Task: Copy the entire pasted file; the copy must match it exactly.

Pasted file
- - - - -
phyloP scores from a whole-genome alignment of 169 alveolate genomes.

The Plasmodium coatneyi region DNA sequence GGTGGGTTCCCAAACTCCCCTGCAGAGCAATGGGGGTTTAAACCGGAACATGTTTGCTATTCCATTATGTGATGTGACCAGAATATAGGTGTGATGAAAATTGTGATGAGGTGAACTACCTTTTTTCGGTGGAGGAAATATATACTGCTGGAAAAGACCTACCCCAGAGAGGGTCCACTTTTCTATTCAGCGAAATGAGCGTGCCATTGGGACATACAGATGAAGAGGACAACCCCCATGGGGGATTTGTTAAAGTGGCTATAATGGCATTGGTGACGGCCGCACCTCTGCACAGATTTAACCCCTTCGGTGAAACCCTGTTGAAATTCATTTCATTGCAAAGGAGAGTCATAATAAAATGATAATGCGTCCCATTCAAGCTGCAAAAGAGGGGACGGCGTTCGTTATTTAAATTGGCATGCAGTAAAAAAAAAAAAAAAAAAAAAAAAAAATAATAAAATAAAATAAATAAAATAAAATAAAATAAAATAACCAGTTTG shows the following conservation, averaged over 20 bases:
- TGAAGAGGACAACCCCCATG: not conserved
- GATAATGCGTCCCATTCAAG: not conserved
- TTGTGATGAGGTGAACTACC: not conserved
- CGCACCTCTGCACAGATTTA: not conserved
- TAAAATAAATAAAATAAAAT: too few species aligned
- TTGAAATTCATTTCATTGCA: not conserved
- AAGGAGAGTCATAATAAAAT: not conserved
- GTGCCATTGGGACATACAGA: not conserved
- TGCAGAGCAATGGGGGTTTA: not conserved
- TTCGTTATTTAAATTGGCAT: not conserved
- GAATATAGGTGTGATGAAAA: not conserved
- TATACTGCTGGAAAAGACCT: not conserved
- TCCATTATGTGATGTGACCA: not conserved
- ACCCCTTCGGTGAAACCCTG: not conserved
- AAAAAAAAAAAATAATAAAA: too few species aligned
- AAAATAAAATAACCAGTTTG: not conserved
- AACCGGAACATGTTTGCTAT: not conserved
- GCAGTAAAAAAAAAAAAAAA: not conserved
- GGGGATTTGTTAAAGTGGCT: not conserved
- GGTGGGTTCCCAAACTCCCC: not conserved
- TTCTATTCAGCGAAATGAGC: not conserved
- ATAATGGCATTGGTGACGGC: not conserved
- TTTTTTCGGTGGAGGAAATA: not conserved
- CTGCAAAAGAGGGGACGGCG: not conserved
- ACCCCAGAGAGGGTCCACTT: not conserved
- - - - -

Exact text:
phyloP scores from a whole-genome alignment of 169 alveolate genomes.

The Plasmodium coatneyi region DNA sequence GGTGGGTTCCCAAACTCCCCTGCAGAGCAATGGGGGTTTAAACCGGAACATGTTTGCTATTCCATTATGTGATGTGACCAGAATATAGGTGTGATGAAAATTGTGATGAGGTGAACTACCTTTTTTCGGTGGAGGAAATATATACTGCTGGAAAAGACCTACCCCAGAGAGGGTCCACTTTTCTATTCAGCGAAATGAGCGTGCCATTGGGACATACAGATGAAGAGGACAACCCCCATGGGGGATTTGTTAAAGTGGCTATAATGGCATTGGTGACGGCCGCACCTCTGCACAGATTTAACCCCTTCGGTGAAACCCTGTTGAAATTCATTTCATTGCAAAGGAGAGTCATAATAAAATGATAATGCGTCCCATTCAAGCTGCAAAAGAGGGGACGGCGTTCGTTATTTAAATTGGCATGCAGTAAAAAAAAAAAAAAAAAAAAAAAAAAATAATAAAATAAAATAAATAAAATAAAATAAAATAAAATAACCAGTTTG shows the following conservation, averaged over 20 bases:
- TGAAGAGGACAACCCCCATG: not conserved
- GATAATGCGTCCCATTCAAG: not conserved
- TTGTGATGAGGTGAACTACC: not conserved
- CGCACCTCTGCACAGATTTA: not conserved
- TAAAATAAATAAAATAAAAT: too few species aligned
- TTGAAATTCATTTCATTGCA: not conserved
- AAGGAGAGTCATAATAAAAT: not conserved
- GTGCCATTGGGACATACAGA: not conserved
- TGCAGAGCAATGGGGGTTTA: not conserved
- TTCGTTATTTAAATTGGCAT: not conserved
- GAATATAGGTGTGATGAAAA: not conserved
- TATACTGCTGGAAAAGACCT: not conserved
- TCCATTATGTGATGTGACCA: not conserved
- ACCCCTTCGGTGAAACCCTG: not conserved
- AAAAAAAAAAAATAATAAAA: too few species aligned
- AAAATAAAATAACCAGTTTG: not conserved
- AACCGGAACATGTTTGCTAT: not conserved
- GCAGTAAAAAAAAAAAAAAA: not conserved
- GGGGATTTGTTAAAGTGGCT: not conserved
- GGTGGGTTCCCAAACTCCCC: not conserved
- TTCTATTCAGCGAAATGAGC: not conserved
- ATAATGGCATTGGTGACGGC: not conserved
- TTTTTTCGGTGGAGGAAATA: not conserved
- CTGCAAAAGAGGGGACGGCG: not conserved
- ACCCCAGAGAGGGTCCACTT: not conserved